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When I went to see “Noah” it was raining. When I came out the sun was shining. On my way to dinner, there was a rainbow in the sky. Was God giving me the rainbow sign? No more “Noah” ... just relax and get some bún cha.
Darren Aronofsky’s “Noah” is an odd little movie. Or an odd big movie. It’s based upon three short chapters, 68 verses total, in the Book of Genesis, but it lasts two and a half hours. Expect extrapolation.
|Written by||Darren Aronofsky
|Directed by||Darren Aronofsky|
Is the Christian community embracing “Noah”? I think they suspect it. It comes from Hollywood, after all, and you know what those people are like. Hollywood needs to find a way to promote religious movies as if they’re the religious movies Hollywood doesn’t want you to see. There’s a trick in that. Mel Gibson figured it out.
It helps that Gibson made his “Passion” culturally conservative. His Jesus was an action-hero Jesus. After being whipped, he rose again (only to be whipped again). After crucifixion, he rolled back the rock to a martial drumbeat. “Passion of the Christ” is basically the first third of a revenge movie where the final two-thirds plays out in the minds of religious conservatives everywhere. People like me and Bill Maher suffer for all of eternity in their imaginations.
Why Christians should embrace this movie
“Noah” fails in its cultural conservatism. Sure, the Watchers, angels who help Cain in the land east of Eden, and who are thus punished by the Creator by being turned into giant rock creatures, experience, just before the Flood, a kind of rapture, where they shed their earthly form and ascend into the skies. And, sure, the sons and daughters of Cain live in a figurative hell and are punished in the Flood. They cling to mountaintops and cry for help. And help comes not. And the world is cleansed of them.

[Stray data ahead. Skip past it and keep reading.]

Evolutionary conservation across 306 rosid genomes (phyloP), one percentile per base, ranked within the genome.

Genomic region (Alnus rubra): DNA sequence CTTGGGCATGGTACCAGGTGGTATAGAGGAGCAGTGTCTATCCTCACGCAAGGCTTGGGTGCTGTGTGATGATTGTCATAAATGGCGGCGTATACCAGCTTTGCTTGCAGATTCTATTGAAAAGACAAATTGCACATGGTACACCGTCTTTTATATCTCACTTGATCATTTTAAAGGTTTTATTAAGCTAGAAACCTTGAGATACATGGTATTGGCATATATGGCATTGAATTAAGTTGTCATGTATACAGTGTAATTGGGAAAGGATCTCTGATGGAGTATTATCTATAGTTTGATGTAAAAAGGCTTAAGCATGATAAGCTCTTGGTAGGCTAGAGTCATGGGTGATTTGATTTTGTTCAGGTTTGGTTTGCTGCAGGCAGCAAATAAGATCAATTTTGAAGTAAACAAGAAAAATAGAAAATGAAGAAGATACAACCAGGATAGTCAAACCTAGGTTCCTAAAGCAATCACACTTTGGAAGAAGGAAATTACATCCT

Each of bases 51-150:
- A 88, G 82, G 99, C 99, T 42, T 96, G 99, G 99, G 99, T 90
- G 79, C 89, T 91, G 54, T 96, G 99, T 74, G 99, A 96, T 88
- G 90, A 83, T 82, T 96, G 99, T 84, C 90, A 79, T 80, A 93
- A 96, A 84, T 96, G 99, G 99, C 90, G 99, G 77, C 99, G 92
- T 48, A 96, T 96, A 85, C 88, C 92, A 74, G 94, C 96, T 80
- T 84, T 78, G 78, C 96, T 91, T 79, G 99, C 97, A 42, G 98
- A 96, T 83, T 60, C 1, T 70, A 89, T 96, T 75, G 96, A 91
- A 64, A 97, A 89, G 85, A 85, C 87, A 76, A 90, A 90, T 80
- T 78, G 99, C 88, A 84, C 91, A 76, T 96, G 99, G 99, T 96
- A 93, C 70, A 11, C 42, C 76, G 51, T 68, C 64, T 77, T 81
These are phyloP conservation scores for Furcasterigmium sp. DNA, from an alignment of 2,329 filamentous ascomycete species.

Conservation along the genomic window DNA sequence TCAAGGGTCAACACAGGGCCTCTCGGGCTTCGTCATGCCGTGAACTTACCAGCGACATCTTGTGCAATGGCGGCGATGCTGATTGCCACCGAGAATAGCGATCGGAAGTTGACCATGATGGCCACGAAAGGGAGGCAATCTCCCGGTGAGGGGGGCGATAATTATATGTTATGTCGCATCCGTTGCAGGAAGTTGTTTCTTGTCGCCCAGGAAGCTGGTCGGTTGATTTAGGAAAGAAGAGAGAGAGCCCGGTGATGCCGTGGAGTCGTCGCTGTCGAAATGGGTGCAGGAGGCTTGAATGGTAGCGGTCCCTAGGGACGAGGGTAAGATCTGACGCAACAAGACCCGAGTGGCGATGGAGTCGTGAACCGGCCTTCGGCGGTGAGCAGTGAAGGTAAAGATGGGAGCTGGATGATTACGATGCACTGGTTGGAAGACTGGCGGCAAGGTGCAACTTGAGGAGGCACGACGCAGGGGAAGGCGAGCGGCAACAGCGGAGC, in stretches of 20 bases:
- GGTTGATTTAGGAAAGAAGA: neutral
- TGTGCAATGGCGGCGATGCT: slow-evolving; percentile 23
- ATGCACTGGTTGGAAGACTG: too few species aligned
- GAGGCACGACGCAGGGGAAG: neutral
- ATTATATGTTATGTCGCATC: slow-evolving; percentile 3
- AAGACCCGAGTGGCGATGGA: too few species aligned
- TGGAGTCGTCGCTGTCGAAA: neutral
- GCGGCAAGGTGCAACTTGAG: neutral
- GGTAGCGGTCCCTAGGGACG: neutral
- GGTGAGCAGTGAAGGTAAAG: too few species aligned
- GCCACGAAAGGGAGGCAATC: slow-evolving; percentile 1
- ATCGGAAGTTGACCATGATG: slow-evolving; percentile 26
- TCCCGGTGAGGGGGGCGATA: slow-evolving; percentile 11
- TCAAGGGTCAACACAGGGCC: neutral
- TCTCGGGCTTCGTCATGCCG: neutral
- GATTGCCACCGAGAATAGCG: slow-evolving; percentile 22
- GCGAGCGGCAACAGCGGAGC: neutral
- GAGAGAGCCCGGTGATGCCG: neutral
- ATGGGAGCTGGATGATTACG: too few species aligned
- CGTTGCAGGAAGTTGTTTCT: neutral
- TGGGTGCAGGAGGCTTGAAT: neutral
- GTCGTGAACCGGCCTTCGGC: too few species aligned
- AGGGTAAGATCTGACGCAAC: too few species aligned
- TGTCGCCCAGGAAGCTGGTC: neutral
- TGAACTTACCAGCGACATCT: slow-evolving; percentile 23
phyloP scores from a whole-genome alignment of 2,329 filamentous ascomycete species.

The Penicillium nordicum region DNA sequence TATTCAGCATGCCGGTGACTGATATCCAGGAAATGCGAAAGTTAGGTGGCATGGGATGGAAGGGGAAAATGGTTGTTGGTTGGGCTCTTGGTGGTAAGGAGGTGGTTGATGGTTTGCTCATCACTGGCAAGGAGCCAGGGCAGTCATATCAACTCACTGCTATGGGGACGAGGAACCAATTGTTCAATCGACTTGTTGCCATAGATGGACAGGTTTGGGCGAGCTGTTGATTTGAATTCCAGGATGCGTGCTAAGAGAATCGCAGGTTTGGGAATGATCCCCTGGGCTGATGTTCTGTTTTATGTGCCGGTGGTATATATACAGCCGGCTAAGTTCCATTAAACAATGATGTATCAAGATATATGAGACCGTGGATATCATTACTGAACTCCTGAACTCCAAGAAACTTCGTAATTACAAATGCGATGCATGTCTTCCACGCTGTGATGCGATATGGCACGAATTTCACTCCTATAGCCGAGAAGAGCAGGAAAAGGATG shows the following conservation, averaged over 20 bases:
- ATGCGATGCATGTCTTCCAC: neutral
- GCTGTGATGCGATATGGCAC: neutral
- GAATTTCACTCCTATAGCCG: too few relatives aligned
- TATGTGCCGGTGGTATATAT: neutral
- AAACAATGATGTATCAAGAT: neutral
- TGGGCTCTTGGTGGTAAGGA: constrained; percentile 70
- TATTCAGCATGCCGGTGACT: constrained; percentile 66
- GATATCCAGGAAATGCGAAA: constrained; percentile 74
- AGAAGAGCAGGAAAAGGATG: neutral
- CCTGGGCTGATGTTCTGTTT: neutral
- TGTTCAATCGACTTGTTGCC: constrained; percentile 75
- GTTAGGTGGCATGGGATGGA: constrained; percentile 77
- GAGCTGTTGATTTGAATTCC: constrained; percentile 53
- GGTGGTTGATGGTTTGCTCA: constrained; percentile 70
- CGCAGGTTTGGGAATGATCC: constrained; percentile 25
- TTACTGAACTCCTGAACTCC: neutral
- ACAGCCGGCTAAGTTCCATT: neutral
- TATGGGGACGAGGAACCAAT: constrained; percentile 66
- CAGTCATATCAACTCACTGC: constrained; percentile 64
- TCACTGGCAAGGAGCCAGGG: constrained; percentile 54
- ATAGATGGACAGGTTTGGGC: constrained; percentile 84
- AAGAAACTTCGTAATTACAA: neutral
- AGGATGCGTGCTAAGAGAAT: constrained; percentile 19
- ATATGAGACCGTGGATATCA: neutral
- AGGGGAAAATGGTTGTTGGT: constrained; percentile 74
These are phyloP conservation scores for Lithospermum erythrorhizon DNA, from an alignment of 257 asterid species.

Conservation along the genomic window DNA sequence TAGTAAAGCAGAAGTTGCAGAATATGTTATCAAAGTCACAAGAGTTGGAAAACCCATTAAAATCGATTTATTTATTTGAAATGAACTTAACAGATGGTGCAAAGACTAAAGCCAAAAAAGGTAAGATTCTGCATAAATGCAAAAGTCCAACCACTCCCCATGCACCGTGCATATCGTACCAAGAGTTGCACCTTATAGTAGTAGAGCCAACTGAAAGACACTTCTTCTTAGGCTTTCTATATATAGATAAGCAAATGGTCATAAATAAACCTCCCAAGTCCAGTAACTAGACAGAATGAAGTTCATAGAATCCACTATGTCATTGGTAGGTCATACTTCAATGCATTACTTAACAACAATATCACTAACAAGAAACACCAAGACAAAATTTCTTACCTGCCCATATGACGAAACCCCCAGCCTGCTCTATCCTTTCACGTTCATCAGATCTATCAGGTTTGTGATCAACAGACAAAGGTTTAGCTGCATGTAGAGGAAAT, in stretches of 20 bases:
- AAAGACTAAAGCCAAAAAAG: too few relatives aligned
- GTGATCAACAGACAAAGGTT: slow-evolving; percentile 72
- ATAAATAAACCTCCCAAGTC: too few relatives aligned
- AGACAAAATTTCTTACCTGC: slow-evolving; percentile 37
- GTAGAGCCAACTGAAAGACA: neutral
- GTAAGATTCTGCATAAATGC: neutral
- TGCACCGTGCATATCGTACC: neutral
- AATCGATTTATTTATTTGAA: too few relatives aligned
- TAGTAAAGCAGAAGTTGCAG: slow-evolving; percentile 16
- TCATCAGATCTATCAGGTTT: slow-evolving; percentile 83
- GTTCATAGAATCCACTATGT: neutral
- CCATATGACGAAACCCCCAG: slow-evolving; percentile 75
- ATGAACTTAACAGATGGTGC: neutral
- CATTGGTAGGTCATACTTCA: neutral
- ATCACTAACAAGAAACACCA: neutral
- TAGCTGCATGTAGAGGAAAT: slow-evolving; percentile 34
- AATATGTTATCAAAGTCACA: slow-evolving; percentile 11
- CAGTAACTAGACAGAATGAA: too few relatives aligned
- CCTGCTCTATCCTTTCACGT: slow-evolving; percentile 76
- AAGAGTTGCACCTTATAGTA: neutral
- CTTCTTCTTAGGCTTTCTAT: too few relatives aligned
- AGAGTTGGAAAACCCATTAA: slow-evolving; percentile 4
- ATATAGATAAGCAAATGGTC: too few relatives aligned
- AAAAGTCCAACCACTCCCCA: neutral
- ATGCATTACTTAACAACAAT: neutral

But the ultimate message is environmental and vegetarian (read: soft and leftist). The sons of Cain slaughter the animals and leave clear-cut devastation in their wake. The sons of Seth are more benevolent. They are caretakers of the world. Unfortunately, the sons of Cain have taken over the world, while the sons of Seth have been reduced to one: Noah.
Even so, Christians should embrace this movie, if only because it makes religious doofuses like myself get our Bible again.
Adam and Eve bore three sons? Cain, Abel ... and Seth? Yes. Genesis 4:25: “And Adam knew his wife again; and she bare a son, and called his name Seth.”
And Noah, and thus all of us, are descendants of Seth and not Cain? Yes. Genesis 5:1-32. Basically it goes like this:
- Adam, who lived to be 930 years old, begat Seth, who lived to be 912.
- Seth begat Enos, who lived to be 905.
- Enos begat Cainan (910)
- Cainan began Mahalaleel (895)
- Mahalaleel begat Jared (962)
- Jared begat Enoch (365)
- Enoch begat Methuselah (969)
- Methuselah begat Lamech (777)
- And Lamech begat Noah
So it took nine generations for God to get sick of us.
But the Watchers stuff is bullshit, right? I mean, giant rock creatures?
Well, yes and no. Genesis 6:4 does say “There were giants in the earth in those days.” No mention of rock, but there were giants. That’s Biblical, baby.
Dramatic tension, pre-Flood
You know the story: wickedness, ark, animals, flood, 40 days and 40 nights, dove, olive leaf, new beginning.
Here’s how the story is presented by writer-director Darren Aronofsky (“Requiem for a Dream,” “The Wrestler,” “Black Swan”) and writer Ari Handel.